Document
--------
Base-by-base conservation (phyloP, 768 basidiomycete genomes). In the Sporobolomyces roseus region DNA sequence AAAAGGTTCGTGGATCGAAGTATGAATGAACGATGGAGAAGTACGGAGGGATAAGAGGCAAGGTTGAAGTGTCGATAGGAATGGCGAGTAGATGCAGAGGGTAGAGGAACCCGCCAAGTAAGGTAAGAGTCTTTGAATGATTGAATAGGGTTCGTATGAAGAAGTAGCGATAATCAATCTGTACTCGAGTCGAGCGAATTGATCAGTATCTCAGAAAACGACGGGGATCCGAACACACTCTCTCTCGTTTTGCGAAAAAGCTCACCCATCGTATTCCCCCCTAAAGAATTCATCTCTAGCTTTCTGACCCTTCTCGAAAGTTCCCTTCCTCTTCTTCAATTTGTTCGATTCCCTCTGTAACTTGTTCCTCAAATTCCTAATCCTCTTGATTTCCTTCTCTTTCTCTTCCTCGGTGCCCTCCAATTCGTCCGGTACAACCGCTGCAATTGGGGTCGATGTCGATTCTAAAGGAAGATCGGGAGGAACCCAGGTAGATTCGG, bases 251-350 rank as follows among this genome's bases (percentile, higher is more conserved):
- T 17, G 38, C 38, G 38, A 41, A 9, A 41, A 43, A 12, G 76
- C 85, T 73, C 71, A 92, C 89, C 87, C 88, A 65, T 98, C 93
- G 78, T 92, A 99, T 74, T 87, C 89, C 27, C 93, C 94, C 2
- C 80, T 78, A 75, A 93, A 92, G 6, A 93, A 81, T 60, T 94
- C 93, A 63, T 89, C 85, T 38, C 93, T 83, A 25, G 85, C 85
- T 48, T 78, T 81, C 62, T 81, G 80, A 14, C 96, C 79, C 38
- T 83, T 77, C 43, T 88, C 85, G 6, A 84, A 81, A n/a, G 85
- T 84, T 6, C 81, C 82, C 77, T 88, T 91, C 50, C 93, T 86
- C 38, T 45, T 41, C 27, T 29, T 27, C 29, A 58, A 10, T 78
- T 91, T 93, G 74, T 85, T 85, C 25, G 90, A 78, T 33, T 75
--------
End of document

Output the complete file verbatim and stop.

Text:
Base-by-base conservation (phyloP, 768 basidiomycete genomes). In the Sporobolomyces roseus region DNA sequence AAAAGGTTCGTGGATCGAAGTATGAATGAACGATGGAGAAGTACGGAGGGATAAGAGGCAAGGTTGAAGTGTCGATAGGAATGGCGAGTAGATGCAGAGGGTAGAGGAACCCGCCAAGTAAGGTAAGAGTCTTTGAATGATTGAATAGGGTTCGTATGAAGAAGTAGCGATAATCAATCTGTACTCGAGTCGAGCGAATTGATCAGTATCTCAGAAAACGACGGGGATCCGAACACACTCTCTCTCGTTTTGCGAAAAAGCTCACCCATCGTATTCCCCCCTAAAGAATTCATCTCTAGCTTTCTGACCCTTCTCGAAAGTTCCCTTCCTCTTCTTCAATTTGTTCGATTCCCTCTGTAACTTGTTCCTCAAATTCCTAATCCTCTTGATTTCCTTCTCTTTCTCTTCCTCGGTGCCCTCCAATTCGTCCGGTACAACCGCTGCAATTGGGGTCGATGTCGATTCTAAAGGAAGATCGGGAGGAACCCAGGTAGATTCGG, bases 251-350 rank as follows among this genome's bases (percentile, higher is more conserved):
- T 17, G 38, C 38, G 38, A 41, A 9, A 41, A 43, A 12, G 76
- C 85, T 73, C 71, A 92, C 89, C 87, C 88, A 65, T 98, C 93
- G 78, T 92, A 99, T 74, T 87, C 89, C 27, C 93, C 94, C 2
- C 80, T 78, A 75, A 93, A 92, G 6, A 93, A 81, T 60, T 94
- C 93, A 63, T 89, C 85, T 38, C 93, T 83, A 25, G 85, C 85
- T 48, T 78, T 81, C 62, T 81, G 80, A 14, C 96, C 79, C 38
- T 83, T 77, C 43, T 88, C 85, G 6, A 84, A 81, A n/a, G 85
- T 84, T 6, C 81, C 82, C 77, T 88, T 91, C 50, C 93, T 86
- C 38, T 45, T 41, C 27, T 29, T 27, C 29, A 58, A 10, T 78
- T 91, T 93, G 74, T 85, T 85, C 25, G 90, A 78, T 33, T 75